Barcelona Supercomputing Center, 2016 - Legal Notice


The first attempt at Atlantic tropical cyclone seasonal forecasting dates back to 1984. Performed at CSU, this first forecast utilized the state of El Niño, the Quasi-Biennial Oscillation in the stratosphere as well as surface pressures in the Caribbean and Gulf of Mexico to predict Atlantic hurricane activity.

More than three decades later, seasonal hurricane predictions are produced ahead of each hurricane season by a range of different groups, from the meteorological services to academic groups to catastrophe modelers, in almost all major ocean basins that support tropical cyclone formation. For the Atlantic basin alone, a large number of different groups are now producing either statistical, dynamical or hybrid statistical/dynamical seasonal predictions in the months leading up to the climatological start of the peak of the hurricane season (August 1st).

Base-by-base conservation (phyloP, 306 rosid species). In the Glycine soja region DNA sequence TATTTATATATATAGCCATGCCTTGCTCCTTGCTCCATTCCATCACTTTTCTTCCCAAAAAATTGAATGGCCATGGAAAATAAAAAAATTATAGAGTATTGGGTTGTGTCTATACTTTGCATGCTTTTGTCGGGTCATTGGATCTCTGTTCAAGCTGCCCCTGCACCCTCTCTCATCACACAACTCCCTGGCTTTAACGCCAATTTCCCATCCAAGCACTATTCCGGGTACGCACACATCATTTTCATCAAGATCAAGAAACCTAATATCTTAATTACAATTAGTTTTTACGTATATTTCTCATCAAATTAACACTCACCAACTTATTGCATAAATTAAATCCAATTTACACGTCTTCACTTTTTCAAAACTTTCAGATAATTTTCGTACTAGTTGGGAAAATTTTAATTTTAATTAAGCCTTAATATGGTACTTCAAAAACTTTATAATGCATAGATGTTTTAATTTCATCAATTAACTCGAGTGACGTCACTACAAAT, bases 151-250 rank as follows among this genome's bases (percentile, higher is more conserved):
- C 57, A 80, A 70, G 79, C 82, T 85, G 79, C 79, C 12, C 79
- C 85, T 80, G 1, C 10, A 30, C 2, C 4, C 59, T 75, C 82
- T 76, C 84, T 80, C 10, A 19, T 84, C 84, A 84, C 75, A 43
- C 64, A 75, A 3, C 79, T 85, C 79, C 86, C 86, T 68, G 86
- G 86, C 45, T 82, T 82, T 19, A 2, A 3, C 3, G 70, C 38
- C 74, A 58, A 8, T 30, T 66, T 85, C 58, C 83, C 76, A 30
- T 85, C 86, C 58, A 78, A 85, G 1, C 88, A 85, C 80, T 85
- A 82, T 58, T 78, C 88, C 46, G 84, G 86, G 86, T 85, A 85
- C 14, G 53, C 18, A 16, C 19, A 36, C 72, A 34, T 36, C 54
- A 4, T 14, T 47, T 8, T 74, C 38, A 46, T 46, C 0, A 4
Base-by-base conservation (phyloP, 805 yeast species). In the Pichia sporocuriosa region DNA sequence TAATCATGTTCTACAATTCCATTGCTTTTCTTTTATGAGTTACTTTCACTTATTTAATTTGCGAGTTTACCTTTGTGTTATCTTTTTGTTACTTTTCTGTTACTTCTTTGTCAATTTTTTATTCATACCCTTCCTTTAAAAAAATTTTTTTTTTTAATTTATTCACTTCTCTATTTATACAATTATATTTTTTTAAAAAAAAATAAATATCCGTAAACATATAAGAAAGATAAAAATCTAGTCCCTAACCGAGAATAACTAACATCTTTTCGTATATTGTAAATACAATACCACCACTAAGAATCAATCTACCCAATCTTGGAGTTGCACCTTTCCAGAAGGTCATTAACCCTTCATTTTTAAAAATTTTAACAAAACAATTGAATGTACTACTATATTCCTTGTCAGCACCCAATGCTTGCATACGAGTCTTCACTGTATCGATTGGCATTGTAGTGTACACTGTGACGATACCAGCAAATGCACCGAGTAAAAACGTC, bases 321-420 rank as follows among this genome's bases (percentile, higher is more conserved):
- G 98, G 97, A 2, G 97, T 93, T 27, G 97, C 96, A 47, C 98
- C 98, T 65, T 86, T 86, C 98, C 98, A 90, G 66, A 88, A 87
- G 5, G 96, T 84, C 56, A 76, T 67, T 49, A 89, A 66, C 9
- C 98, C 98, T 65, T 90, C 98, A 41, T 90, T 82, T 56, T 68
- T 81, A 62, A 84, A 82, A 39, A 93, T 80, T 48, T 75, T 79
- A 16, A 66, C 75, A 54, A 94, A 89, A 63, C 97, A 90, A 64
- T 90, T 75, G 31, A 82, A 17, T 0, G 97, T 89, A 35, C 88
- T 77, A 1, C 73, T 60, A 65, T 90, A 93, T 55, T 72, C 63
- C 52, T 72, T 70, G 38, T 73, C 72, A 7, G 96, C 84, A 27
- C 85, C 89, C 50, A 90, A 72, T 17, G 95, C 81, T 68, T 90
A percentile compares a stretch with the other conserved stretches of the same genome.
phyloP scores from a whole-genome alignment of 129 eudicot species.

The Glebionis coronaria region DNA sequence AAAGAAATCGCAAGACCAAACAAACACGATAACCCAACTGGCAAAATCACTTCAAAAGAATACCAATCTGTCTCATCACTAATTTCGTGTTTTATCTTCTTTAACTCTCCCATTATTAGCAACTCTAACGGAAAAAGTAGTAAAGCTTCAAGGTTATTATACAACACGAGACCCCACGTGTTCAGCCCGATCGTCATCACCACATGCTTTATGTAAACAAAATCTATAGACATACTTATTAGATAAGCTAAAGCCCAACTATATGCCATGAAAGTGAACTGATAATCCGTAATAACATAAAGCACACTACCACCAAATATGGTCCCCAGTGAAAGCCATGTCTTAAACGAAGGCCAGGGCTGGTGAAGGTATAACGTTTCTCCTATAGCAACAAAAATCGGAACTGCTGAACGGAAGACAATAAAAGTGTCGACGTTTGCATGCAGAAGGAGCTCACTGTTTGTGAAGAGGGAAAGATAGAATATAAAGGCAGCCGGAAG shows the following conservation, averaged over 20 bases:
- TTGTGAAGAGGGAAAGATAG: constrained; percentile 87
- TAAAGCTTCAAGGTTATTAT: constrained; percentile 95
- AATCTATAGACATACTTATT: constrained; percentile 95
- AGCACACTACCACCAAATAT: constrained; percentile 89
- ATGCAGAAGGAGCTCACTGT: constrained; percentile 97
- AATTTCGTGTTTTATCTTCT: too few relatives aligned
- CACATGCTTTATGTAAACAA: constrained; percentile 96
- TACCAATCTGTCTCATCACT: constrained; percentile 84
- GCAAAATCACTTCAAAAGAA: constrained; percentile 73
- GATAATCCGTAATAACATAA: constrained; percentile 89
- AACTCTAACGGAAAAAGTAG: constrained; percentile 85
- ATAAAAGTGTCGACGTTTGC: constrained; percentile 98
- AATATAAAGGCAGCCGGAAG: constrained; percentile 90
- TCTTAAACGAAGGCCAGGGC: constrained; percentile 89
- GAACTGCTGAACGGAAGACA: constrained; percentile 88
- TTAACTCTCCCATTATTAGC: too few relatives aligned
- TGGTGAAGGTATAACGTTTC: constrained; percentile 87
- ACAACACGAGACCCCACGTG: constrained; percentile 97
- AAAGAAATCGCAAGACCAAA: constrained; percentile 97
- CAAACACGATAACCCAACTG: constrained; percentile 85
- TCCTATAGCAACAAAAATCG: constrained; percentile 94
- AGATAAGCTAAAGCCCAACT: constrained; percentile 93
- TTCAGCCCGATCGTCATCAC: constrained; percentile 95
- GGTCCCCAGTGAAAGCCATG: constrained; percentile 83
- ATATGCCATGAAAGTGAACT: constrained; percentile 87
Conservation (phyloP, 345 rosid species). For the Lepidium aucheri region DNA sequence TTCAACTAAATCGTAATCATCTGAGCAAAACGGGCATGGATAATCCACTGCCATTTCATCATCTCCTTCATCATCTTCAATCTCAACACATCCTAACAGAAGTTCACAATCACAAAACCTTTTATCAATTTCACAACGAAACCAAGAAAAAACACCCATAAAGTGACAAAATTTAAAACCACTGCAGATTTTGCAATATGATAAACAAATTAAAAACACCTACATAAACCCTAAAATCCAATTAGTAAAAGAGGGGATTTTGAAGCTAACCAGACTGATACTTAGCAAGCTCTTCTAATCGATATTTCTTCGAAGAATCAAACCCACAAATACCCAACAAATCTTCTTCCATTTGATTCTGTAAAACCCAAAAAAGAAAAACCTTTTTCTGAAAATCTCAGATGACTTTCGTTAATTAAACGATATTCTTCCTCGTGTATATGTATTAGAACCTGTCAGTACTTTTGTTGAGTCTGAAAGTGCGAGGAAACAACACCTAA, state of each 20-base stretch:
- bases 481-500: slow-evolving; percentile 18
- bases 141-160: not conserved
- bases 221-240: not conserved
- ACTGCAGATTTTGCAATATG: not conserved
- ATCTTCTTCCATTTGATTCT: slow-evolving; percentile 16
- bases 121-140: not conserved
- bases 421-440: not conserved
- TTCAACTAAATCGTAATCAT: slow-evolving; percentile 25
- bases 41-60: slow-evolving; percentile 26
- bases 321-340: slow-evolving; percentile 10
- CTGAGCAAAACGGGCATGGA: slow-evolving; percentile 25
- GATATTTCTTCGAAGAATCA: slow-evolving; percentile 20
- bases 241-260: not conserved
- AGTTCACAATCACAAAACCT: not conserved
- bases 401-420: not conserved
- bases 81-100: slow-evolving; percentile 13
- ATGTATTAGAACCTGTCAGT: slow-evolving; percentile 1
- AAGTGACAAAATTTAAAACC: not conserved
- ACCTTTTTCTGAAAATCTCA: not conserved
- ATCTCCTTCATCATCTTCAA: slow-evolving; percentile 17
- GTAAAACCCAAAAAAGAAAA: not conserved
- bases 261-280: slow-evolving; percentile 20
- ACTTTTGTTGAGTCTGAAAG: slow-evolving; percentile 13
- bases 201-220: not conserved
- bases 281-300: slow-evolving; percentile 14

While these predictions are generally made freely available by the groups who produce them, there currently exists no website centralizing this information, making gathering that information time consuming (if one is aware of all the given predictions in the first place) and making comparisons between these different predictions difficult.

Given that the number of such predictions is likely to keep increasing in the future, we believe there is now a need for a platform where all of the information currently available in regards to upcoming seasonal hurricane activity would be centralized and displayed in such a way as to offer the best scientific estimate of upcoming hurricane activity.